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Unsurprisingly, the ethanol trade lobby has strongly rejected this new study. Reuters quoted Geoff Cooper, president and CEO of the Renewable Fuels Association, as calling the study “completely fictitious and inaccurate” and accusing the authors of using “worst-case scenarios [and] carefully selected data.”
This controversy leaves us consumers and, more importantly, policy makers without a definitive answer as to whether adding ethanol to gasoline is harming or harming the nation’s air quality. This is of particular concern as RFS-required national levels of biofuel use – the number of liters of ethanol that must be produced and consumed – reset for 2023 and beyond.
The RFS study says: “As policy makers around the world consider the future of biofuels, it is important that they consider the full range of relevant trade-offs, including the greenhouse gas benefits of each fuel and the weight of other environmental factors”. That’s true, but with two strongly contradicting credible studies, the value of corn-derived ethanol has been called into question. We can only hope that in the not too distant future, science can make a decision on ethanol that will clarify whether its use should be increased or eliminated.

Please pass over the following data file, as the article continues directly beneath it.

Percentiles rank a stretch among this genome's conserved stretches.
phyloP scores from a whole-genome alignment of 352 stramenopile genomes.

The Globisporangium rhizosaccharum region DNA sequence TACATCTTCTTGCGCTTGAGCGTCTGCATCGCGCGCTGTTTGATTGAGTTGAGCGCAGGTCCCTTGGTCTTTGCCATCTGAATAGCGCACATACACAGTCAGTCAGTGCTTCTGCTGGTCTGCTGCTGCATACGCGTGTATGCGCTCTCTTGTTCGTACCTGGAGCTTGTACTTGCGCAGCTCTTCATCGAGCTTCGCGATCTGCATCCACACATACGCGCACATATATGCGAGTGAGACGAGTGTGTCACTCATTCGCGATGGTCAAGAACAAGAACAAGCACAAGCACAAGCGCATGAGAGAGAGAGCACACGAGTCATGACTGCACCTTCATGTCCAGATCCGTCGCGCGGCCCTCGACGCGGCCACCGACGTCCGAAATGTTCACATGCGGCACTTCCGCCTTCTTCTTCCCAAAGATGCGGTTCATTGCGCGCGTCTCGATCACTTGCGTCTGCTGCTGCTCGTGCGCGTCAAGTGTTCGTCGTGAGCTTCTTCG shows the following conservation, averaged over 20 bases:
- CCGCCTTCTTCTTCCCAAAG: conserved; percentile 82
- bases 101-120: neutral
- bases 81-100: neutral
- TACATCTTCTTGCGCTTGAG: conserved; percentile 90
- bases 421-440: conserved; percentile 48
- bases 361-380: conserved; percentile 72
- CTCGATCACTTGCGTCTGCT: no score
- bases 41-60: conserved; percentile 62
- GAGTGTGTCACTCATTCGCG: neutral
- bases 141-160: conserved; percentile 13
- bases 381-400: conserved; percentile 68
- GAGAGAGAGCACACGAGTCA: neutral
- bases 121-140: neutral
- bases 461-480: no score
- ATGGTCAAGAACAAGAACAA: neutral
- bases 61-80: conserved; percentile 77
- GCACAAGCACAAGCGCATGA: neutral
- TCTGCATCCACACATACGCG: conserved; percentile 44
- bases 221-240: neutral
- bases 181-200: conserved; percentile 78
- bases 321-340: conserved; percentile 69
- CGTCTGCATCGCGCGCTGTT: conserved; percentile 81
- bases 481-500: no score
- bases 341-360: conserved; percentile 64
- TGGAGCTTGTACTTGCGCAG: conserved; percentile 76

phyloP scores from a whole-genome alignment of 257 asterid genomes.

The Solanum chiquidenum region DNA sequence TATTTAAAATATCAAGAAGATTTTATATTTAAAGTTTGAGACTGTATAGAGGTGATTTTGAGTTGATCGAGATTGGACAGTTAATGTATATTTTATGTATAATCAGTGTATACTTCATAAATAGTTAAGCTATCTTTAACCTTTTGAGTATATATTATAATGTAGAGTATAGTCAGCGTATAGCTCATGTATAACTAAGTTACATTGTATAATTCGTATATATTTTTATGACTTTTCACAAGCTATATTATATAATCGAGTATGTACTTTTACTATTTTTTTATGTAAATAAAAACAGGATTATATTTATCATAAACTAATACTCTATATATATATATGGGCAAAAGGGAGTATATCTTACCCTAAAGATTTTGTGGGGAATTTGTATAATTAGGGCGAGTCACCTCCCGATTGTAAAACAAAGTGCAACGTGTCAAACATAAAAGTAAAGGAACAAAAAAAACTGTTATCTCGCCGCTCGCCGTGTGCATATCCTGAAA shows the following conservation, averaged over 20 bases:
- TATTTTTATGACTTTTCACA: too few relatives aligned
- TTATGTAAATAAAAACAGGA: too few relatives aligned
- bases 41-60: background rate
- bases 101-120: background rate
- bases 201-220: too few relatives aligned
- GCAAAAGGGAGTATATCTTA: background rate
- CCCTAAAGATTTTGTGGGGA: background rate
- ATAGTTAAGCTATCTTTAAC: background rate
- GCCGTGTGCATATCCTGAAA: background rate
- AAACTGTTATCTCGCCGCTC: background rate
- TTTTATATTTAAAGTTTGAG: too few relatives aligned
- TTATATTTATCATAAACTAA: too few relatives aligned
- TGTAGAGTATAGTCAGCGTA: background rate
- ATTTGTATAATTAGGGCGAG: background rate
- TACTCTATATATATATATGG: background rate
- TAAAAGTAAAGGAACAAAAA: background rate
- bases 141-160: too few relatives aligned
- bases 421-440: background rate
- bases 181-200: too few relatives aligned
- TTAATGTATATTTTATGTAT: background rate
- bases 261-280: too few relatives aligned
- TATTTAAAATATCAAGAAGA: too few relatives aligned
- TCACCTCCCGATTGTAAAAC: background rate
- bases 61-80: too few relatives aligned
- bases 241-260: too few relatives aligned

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Ethanol is a biofuel found in approximately 98% of gasoline purchased at retail stations in the United States, accounting for 10% of gasoline/ethanol blends in most cases. This high-octane biofuel has grown in popularity around the world, especially in the last 20 years, due to regulations requiring or encouraging its use. As governments continue to revise rules to control greenhouse gas (GHG) emissions, ethanol has recently been overtaken by some other biofuels, but is expected to be on track to meet low-carbon mandates. Today we discuss ethanol’s history, production, and still-evolving role in helping reduce global carbon emissions.